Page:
There are a lot of things that you should know about Quality Management in manufacturing. Quality management, also known as QM, is one of the popular forms of improving the production and quality results not only within the workplace, but also in the final products which are eventually delivered to the customers. This article discusses some of the things that you need to know about total quality management in manufacturing.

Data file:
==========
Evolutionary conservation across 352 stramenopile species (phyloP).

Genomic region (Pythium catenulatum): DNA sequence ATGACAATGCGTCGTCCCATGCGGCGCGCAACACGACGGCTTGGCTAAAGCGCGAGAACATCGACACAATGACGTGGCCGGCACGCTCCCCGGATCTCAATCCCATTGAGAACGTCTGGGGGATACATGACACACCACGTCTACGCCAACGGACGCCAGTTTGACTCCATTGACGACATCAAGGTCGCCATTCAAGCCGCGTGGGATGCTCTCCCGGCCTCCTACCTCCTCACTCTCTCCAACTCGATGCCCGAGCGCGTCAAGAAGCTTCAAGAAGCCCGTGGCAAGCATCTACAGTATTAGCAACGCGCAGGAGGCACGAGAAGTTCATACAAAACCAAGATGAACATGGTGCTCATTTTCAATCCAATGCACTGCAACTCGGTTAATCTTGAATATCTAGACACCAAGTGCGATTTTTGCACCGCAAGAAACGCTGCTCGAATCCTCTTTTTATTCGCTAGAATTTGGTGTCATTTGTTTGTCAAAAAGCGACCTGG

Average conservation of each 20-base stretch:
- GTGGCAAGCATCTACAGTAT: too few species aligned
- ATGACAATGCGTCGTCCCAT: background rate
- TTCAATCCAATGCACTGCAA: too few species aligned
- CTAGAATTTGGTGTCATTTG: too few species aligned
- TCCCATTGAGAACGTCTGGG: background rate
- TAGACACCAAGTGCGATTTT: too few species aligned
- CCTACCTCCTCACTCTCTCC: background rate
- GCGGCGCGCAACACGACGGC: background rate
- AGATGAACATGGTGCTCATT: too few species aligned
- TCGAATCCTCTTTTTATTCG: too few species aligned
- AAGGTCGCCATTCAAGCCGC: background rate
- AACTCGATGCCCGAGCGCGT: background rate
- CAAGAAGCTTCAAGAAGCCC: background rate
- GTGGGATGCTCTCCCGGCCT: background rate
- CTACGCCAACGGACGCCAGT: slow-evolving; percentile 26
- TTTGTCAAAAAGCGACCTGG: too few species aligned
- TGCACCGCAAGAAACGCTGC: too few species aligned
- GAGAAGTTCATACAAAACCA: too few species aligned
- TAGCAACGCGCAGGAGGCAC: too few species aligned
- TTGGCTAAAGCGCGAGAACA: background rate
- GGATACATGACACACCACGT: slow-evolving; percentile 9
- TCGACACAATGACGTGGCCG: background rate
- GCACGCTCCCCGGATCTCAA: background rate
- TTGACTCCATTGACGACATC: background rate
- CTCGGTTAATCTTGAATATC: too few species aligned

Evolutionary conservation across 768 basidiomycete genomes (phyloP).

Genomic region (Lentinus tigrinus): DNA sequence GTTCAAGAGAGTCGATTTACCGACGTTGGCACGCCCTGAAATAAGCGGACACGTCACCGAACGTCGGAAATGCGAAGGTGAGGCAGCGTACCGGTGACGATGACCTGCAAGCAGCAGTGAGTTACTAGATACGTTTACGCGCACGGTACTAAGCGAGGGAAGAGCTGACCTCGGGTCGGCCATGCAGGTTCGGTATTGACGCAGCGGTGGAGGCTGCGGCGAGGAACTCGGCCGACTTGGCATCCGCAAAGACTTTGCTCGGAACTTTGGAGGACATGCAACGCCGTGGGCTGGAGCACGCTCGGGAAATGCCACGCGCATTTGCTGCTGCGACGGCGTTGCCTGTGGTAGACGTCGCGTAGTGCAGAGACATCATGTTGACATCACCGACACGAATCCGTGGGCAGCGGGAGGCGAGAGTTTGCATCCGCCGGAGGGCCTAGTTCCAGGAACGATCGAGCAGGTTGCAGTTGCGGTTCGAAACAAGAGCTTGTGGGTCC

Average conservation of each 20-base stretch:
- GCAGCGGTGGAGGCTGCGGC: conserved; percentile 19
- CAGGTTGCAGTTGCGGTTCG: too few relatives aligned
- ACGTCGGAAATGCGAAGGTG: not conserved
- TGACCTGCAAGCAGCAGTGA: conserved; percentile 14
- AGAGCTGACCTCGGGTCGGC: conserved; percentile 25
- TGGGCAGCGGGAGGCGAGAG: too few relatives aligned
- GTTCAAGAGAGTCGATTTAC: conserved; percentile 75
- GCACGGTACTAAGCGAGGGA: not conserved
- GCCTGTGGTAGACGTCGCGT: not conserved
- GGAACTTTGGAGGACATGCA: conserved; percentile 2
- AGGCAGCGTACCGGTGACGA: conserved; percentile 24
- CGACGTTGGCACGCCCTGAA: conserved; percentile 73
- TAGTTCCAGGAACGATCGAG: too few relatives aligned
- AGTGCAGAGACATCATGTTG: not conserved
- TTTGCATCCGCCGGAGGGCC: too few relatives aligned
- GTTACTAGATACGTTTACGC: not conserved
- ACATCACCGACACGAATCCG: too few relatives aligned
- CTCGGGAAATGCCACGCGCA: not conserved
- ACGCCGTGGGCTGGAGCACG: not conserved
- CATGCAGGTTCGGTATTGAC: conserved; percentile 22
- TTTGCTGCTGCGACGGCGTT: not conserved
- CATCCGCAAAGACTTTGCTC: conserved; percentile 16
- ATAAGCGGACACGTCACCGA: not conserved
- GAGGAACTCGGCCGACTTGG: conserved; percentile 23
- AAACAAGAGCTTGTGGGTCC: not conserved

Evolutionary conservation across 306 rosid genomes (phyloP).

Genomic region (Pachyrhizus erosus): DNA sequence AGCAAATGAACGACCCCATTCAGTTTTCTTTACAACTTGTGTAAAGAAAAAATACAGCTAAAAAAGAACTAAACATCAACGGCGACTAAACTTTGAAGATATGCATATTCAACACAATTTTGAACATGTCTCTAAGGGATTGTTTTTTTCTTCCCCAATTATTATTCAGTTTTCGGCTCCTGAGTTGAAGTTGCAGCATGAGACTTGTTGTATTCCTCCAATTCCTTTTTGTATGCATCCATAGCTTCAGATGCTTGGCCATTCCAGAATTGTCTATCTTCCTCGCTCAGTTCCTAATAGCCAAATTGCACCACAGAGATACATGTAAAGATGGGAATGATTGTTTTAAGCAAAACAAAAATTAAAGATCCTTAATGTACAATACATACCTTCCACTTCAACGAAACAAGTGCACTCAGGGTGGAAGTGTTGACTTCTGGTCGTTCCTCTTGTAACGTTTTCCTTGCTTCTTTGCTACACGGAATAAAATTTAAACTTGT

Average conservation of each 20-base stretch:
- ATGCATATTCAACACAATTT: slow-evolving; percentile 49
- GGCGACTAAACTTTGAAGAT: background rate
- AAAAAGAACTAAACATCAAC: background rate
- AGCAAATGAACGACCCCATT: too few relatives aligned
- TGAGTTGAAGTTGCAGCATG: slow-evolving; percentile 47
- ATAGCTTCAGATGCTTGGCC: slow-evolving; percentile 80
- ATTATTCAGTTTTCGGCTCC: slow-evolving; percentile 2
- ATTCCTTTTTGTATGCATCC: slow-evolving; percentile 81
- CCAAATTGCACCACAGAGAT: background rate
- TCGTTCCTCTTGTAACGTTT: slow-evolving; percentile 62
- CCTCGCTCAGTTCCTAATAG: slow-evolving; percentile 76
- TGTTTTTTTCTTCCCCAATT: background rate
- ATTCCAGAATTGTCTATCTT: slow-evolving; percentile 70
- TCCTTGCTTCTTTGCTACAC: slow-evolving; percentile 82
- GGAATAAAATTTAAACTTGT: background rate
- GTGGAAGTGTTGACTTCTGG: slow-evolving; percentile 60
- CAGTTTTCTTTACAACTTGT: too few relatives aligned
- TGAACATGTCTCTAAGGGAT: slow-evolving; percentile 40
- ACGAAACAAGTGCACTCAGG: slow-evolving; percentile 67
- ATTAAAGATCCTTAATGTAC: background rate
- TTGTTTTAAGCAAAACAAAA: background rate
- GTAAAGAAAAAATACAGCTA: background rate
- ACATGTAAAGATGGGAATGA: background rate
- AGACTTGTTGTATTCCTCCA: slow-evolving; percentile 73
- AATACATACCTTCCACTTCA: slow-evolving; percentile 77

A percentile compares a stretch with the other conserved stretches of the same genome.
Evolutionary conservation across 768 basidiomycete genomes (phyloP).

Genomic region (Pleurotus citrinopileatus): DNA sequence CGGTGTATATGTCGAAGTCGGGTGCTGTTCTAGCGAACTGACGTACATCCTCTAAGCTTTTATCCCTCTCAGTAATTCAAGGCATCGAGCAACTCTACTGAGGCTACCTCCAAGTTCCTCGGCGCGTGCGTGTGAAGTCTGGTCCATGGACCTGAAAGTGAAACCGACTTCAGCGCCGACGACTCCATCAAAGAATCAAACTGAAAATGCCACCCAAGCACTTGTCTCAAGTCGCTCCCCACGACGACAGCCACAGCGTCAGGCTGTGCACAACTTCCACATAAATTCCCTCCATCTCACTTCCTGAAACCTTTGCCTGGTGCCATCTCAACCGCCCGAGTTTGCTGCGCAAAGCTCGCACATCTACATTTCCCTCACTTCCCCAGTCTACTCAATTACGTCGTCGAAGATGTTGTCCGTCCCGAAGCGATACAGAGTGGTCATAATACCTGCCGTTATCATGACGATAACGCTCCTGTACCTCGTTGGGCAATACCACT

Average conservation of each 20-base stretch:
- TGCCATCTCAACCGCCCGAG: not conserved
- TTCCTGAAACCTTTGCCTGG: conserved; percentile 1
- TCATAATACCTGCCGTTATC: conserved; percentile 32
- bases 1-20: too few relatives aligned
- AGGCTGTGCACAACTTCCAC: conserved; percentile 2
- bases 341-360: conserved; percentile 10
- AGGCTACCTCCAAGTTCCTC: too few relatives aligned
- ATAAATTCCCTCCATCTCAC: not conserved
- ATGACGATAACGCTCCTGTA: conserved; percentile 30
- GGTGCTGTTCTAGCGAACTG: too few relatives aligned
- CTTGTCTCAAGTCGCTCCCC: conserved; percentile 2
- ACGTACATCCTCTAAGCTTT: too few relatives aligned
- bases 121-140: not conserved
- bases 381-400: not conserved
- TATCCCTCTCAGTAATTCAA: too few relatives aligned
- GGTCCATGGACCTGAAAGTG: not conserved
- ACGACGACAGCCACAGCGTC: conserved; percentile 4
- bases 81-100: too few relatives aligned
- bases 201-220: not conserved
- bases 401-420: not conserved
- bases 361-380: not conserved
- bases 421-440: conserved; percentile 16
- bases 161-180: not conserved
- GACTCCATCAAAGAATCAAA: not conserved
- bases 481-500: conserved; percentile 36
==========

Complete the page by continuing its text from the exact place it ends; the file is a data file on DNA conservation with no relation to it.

First of all, you need to know the mission and purpose of quality management. The whole idea of quality management is to find ways to improve the quality of return (to satisfy the needs of the shareholders of your company), to focus on the quality of the products which are produced by your company, and also to improve the quality of life. In regards to quality management, the quality of life refers to the environment of employees within the workplace, and also outside of the workplace. Essentially, quality management is a way to focus on the organization and participation within your company in order to meet the needs of customer satisfaction, and also to meet the needs of satisfaction for all members within the company. Another thing that you should know if that total quality management can prove very beneficial to your business. Total quality management can improve the customer reviews and ratings which you receive, because of the high-quality products which you are able to produce through total quality management. In addition, total quality management is also effective and beneficial because it improves the level of production for your employees. However, you should be aware that in order to boost morale and get employees excited about total quality management, you may have to add other incentives, such as a salary or wage increase. Therefore, some of the side effects of this management system can be a little costly, albeit that they can prove successful in the long run.